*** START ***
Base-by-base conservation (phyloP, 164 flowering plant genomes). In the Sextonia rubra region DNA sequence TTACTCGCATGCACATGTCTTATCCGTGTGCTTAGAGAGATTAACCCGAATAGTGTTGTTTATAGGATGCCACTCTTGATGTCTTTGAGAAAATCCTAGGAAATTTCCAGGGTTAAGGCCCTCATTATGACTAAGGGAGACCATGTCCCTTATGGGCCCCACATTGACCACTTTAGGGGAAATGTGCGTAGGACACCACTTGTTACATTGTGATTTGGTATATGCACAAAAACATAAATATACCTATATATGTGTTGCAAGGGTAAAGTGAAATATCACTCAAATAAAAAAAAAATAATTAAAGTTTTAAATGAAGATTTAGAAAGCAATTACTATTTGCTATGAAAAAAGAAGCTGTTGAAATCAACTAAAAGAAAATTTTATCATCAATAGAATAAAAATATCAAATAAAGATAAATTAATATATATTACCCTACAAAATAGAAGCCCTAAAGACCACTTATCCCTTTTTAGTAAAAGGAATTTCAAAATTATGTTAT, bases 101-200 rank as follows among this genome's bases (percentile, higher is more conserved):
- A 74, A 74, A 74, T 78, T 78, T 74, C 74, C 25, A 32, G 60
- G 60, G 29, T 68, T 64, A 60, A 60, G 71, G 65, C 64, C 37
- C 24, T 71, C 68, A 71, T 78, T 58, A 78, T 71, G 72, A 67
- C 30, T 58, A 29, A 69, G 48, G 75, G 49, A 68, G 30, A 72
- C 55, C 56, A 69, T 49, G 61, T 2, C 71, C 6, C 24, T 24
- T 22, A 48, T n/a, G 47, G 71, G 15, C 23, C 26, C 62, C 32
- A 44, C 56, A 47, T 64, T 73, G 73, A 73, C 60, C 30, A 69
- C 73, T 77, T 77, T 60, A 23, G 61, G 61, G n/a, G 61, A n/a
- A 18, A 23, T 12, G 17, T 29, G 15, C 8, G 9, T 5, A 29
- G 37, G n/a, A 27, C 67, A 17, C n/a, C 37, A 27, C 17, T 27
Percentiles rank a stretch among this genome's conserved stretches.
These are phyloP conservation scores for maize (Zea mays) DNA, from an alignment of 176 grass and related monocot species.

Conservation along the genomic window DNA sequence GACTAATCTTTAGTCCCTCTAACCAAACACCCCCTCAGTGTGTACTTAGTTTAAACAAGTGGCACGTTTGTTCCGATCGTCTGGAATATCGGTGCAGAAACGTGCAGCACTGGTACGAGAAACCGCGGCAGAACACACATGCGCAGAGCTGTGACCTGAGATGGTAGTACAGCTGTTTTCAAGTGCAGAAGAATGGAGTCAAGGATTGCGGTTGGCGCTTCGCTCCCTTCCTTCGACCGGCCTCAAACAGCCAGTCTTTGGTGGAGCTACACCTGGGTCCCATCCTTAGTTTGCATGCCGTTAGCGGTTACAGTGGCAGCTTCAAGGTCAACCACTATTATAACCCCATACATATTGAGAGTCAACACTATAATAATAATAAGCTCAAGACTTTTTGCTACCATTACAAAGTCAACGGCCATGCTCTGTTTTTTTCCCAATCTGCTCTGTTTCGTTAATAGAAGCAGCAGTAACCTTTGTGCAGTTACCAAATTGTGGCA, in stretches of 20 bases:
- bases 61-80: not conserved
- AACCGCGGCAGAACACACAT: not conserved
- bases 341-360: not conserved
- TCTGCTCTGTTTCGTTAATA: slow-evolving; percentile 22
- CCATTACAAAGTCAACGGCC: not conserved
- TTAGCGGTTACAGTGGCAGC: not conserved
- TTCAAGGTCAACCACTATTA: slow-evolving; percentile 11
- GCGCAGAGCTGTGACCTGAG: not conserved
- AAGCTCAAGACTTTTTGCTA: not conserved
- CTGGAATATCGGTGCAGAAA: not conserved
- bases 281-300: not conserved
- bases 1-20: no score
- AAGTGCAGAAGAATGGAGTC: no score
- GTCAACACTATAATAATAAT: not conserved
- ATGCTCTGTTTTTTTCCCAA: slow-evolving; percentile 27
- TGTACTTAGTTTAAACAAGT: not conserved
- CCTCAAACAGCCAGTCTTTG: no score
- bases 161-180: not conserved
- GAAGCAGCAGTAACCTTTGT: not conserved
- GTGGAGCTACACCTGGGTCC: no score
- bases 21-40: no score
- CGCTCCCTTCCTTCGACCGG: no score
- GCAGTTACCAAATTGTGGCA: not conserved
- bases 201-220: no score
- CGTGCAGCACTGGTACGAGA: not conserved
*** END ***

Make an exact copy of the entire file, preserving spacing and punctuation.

Base-by-base conservation (phyloP, 164 flowering plant genomes). In the Sextonia rubra region DNA sequence TTACTCGCATGCACATGTCTTATCCGTGTGCTTAGAGAGATTAACCCGAATAGTGTTGTTTATAGGATGCCACTCTTGATGTCTTTGAGAAAATCCTAGGAAATTTCCAGGGTTAAGGCCCTCATTATGACTAAGGGAGACCATGTCCCTTATGGGCCCCACATTGACCACTTTAGGGGAAATGTGCGTAGGACACCACTTGTTACATTGTGATTTGGTATATGCACAAAAACATAAATATACCTATATATGTGTTGCAAGGGTAAAGTGAAATATCACTCAAATAAAAAAAAAATAATTAAAGTTTTAAATGAAGATTTAGAAAGCAATTACTATTTGCTATGAAAAAAGAAGCTGTTGAAATCAACTAAAAGAAAATTTTATCATCAATAGAATAAAAATATCAAATAAAGATAAATTAATATATATTACCCTACAAAATAGAAGCCCTAAAGACCACTTATCCCTTTTTAGTAAAAGGAATTTCAAAATTATGTTAT, bases 101-200 rank as follows among this genome's bases (percentile, higher is more conserved):
- A 74, A 74, A 74, T 78, T 78, T 74, C 74, C 25, A 32, G 60
- G 60, G 29, T 68, T 64, A 60, A 60, G 71, G 65, C 64, C 37
- C 24, T 71, C 68, A 71, T 78, T 58, A 78, T 71, G 72, A 67
- C 30, T 58, A 29, A 69, G 48, G 75, G 49, A 68, G 30, A 72
- C 55, C 56, A 69, T 49, G 61, T 2, C 71, C 6, C 24, T 24
- T 22, A 48, T n/a, G 47, G 71, G 15, C 23, C 26, C 62, C 32
- A 44, C 56, A 47, T 64, T 73, G 73, A 73, C 60, C 30, A 69
- C 73, T 77, T 77, T 60, A 23, G 61, G 61, G n/a, G 61, A n/a
- A 18, A 23, T 12, G 17, T 29, G 15, C 8, G 9, T 5, A 29
- G 37, G n/a, A 27, C 67, A 17, C n/a, C 37, A 27, C 17, T 27
Percentiles rank a stretch among this genome's conserved stretches.
These are phyloP conservation scores for maize (Zea mays) DNA, from an alignment of 176 grass and related monocot species.

Conservation along the genomic window DNA sequence GACTAATCTTTAGTCCCTCTAACCAAACACCCCCTCAGTGTGTACTTAGTTTAAACAAGTGGCACGTTTGTTCCGATCGTCTGGAATATCGGTGCAGAAACGTGCAGCACTGGTACGAGAAACCGCGGCAGAACACACATGCGCAGAGCTGTGACCTGAGATGGTAGTACAGCTGTTTTCAAGTGCAGAAGAATGGAGTCAAGGATTGCGGTTGGCGCTTCGCTCCCTTCCTTCGACCGGCCTCAAACAGCCAGTCTTTGGTGGAGCTACACCTGGGTCCCATCCTTAGTTTGCATGCCGTTAGCGGTTACAGTGGCAGCTTCAAGGTCAACCACTATTATAACCCCATACATATTGAGAGTCAACACTATAATAATAATAAGCTCAAGACTTTTTGCTACCATTACAAAGTCAACGGCCATGCTCTGTTTTTTTCCCAATCTGCTCTGTTTCGTTAATAGAAGCAGCAGTAACCTTTGTGCAGTTACCAAATTGTGGCA, in stretches of 20 bases:
- bases 61-80: not conserved
- AACCGCGGCAGAACACACAT: not conserved
- bases 341-360: not conserved
- TCTGCTCTGTTTCGTTAATA: slow-evolving; percentile 22
- CCATTACAAAGTCAACGGCC: not conserved
- TTAGCGGTTACAGTGGCAGC: not conserved
- TTCAAGGTCAACCACTATTA: slow-evolving; percentile 11
- GCGCAGAGCTGTGACCTGAG: not conserved
- AAGCTCAAGACTTTTTGCTA: not conserved
- CTGGAATATCGGTGCAGAAA: not conserved
- bases 281-300: not conserved
- bases 1-20: no score
- AAGTGCAGAAGAATGGAGTC: no score
- GTCAACACTATAATAATAAT: not conserved
- ATGCTCTGTTTTTTTCCCAA: slow-evolving; percentile 27
- TGTACTTAGTTTAAACAAGT: not conserved
- CCTCAAACAGCCAGTCTTTG: no score
- bases 161-180: not conserved
- GAAGCAGCAGTAACCTTTGT: not conserved
- GTGGAGCTACACCTGGGTCC: no score
- bases 21-40: no score
- CGCTCCCTTCCTTCGACCGG: no score
- GCAGTTACCAAATTGTGGCA: not conserved
- bases 201-220: no score
- CGTGCAGCACTGGTACGAGA: not conserved